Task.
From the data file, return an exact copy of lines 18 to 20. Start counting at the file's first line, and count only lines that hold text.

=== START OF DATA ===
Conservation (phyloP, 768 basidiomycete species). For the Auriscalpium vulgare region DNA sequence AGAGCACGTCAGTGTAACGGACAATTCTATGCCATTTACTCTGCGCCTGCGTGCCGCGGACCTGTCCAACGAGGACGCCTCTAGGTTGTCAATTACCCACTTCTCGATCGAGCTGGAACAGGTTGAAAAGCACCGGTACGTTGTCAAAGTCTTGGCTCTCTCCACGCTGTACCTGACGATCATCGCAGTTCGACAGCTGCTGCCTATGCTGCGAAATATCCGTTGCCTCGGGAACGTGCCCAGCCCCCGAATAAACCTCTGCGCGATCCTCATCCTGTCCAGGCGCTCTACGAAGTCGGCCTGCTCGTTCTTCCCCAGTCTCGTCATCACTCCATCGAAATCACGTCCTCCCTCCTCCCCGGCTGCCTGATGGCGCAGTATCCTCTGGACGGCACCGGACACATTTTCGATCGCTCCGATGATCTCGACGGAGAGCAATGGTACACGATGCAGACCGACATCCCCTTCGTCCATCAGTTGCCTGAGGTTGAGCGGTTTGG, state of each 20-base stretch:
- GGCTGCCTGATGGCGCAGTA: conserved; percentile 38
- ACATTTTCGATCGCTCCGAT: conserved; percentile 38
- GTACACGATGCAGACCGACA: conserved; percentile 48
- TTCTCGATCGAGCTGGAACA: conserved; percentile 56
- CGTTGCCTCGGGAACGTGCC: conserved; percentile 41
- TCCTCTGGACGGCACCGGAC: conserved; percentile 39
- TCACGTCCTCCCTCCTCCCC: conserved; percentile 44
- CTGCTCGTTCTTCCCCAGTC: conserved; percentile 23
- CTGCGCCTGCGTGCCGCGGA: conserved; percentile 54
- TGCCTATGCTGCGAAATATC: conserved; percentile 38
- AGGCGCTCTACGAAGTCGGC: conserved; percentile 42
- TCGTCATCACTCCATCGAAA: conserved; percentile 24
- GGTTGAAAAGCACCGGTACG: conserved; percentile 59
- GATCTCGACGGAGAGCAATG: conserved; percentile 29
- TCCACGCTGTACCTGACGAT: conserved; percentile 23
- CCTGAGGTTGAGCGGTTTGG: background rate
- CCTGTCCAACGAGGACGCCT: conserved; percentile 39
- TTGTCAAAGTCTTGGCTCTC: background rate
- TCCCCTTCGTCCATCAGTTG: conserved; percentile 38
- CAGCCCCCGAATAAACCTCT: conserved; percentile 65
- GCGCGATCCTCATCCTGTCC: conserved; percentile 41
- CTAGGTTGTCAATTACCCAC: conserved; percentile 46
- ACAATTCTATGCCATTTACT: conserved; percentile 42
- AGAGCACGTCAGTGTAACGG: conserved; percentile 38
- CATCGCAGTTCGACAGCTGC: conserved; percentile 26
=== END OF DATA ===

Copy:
- CCTGTCCAACGAGGACGCCT: conserved; percentile 39
- TTGTCAAAGTCTTGGCTCTC: background rate
- TCCCCTTCGTCCATCAGTTG: conserved; percentile 38